So, based upon this information, I would say they are not the same. They are both cold, Italian desserts, but that seems to be where the similarity ends. But thank you for bringing this up!


As for yesterday’s word, Wasabi, I received quite a few alternate definitions.
a) Kitchen slang for “hello”
b) A Japanese knife
c) A Japanese “horseradish”
d) A crispbread that swings both ways
e) A greeting in South Los Angeles
f) Interjection, pronounced "wah-SAAAAAAAAAAAAAAAAAAAH-bee" in as annoying a tone of voice as possible. Derived from uncertain African language, it translates roughly to "Would you like a Budweiser?"

What minds!

Of course the answer is:

c: Wasabi, a pungent, green-colored condiment, comes from a plant root similar to horseradish. It often accompanies sushi or is stirred into miso*-based soups.

*miso--bean paste

So, on today’s menu we have:

QUAHOG
a) An Atlantic Coast hard-shell clam
b) A breed of wild boar
c) The politically correct hog call that has replaced “sooey”

Send me your alternate definitions for posting.

Sarah
 
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Yesterday’s word, quahog, gave us a few new definitions!

QUAHOG
a) An Atlantic Coast hard-shell clam
b) A breed of wild boar
c) The politically correct hog call that has replaced “sooey”
d) What you get when you cross a clam and a pig
e) A harpooner, particularly adept in the acquisition of white whales; last sailed on the Pequod out of Nantucket
f) A Narragansett abbreviation of Chargoggagoggmanchauggagoggchaubunagungamaugg

The answer is:

a: The quahog clam clan includes popular littlenecks and cherrystones. The largest quahogs are called “chowder clams”.

Today’s word is RAMP

a) The walkway between a restaurant’s dining room and kitchen
b) The technical term for using a spatula, as in “ramp the burgers”
c) A wild onion

Send your definitions!

Sarah
 
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apropos of A Narragansett abbreviation of Chargoggagoggmanchauggagoggchaubunagungamaugg

the Central Massachusetts abbreviation is "Webster". Trust me!
 
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quote:
Originally posted by Sarah:
Today’s word is RAMP

a) The walkway between a restaurant’s dining room and kitchen
b) The technical term for using a spatula, as in “ramp the burgers”
c) A wild onion

Send your definitions!

Sarah

Short for "rampage", as in, "Watch out for the boss; he's on a ramp today".

Tinman
 
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a) The walkway between a restaurant’s dining room and kitchen
b) The technical term for using a spatula, as in “ramp the burgers”
c) A wild onion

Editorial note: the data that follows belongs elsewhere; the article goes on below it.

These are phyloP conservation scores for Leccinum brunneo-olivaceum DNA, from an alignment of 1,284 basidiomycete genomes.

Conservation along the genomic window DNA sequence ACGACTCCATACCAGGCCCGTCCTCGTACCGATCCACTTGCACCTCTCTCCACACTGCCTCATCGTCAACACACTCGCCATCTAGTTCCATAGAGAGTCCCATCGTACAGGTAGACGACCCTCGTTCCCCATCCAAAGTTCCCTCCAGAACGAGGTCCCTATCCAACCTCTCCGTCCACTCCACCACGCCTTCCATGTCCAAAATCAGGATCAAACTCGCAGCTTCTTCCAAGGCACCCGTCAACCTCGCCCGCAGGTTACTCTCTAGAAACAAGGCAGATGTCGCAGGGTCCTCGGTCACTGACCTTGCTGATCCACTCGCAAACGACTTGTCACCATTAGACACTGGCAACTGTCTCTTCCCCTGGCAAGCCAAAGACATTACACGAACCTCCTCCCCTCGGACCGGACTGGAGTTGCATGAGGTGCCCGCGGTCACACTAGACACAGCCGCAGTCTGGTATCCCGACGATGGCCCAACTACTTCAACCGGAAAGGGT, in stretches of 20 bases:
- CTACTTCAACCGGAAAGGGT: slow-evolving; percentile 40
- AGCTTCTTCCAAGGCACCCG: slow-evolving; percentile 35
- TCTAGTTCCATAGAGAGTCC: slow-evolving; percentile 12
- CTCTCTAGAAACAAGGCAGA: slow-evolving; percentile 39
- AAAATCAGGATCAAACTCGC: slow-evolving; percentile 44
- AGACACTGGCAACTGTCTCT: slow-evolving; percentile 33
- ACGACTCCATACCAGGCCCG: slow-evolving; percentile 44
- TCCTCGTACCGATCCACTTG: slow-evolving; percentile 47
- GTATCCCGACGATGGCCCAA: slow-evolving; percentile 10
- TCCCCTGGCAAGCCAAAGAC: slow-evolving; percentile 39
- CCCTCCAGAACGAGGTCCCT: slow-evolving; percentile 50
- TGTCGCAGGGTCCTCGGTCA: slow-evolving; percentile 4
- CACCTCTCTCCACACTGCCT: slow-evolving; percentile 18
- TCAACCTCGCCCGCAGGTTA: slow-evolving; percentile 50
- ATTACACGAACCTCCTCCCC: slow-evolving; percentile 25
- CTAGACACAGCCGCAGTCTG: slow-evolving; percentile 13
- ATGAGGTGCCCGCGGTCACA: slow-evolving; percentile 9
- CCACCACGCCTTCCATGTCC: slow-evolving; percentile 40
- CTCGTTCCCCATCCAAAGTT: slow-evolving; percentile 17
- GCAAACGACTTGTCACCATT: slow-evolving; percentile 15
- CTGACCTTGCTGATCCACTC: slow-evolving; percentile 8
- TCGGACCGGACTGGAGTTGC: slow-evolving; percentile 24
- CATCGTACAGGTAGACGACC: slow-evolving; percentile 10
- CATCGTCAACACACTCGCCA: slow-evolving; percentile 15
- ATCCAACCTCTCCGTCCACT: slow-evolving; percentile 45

d) Short for "rampage", as in, "Watch out for the boss; he's on a ramp today".
e) Royal Australian Munchy Pastries
 
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Looks like we had some fun with yesterday’s word, ramp:

a) The walkway between a restaurant’s dining room and kitchen
b) The technical term for using a spatula, as in “ramp the burgers”
c) A wild onion
d) Short for "rampage", as in, "Watch out for the boss; he's on a ramp today".
e) Royal Australian Munchy Pastries

And the correct answer is:
c: The ramp resembles a broad-leaved scallion and has a strong garlicky-onion flavor. Its peak season is March to June.


Next is: GANACHE
a) A French restaurant term for “we’re out of that”
b) A mixture of melted chocolate and whipping cream
c) A favorite pastry of Marie Antoinette

Let’s have some fun with this one!

Sarah
 
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quote:
Originally posted by Sarah:
GANACHE

French for "good night"

Tinman
 
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Some fun was had with GANACHE, it seems:

a) A French restaurant term for “we’re out of that”
b) A mixture of melted chocolate and whipping cream
c) A favorite pastry of Marie Antoinette
d) French for "good night"
e) a subtle flick of the wrist when beating egg-whites by hand

And this one is just too good to miss:
f) This arcane expression is seldom heard except in medium-size bakeries. When the careless apprentice dumps flour, sugar, and pungent, spicy ingredients including cinnamon into the vat of the mixer, then instead of pressing "START," accidentally presses "HIGH SPEED." The resulting explosion saturates the atmosphere and inspires all members of the staff to shout "GANACHE" to one another. The usual response is "BLEH-CHOUX."

Thank you one and all!

The correct answer was:
b: When cooled, ganache can be used as a frosting, or whipped to twice its volume and used as a filling for cakes.

HOWEVER! I received a reply from a chef who states: “The original, and correct, definition of ganache is just melted chocolate.”
Thank you Stephen!

Now, as I think I must have misplaced Wordcrafter (Anyone seen him around?), I guess I will do another word in this series.

BRUT
a) A method for kneading flatbread dough
b) A taste classification for champagne
c) A churlish waiter

Let’s have some fun with this one!

Sarah
 
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The last answer for my series:

BRUT
a) A method for kneading flatbread dough
b) A taste classification for champagne
c) A churlish waiter
d) A Neanderthal disguised as a civilized human being. (One of them was once my "husband")

And the answer is:
b) “brut” champagne has a crisp, dry taste. “Extra-brut” does not mean a drier champagne, but a sweeter one.

I want to thank you one and all for putting up with me this week, but it appears that our beloved Wordcrafter is back at the reigns.

Sarah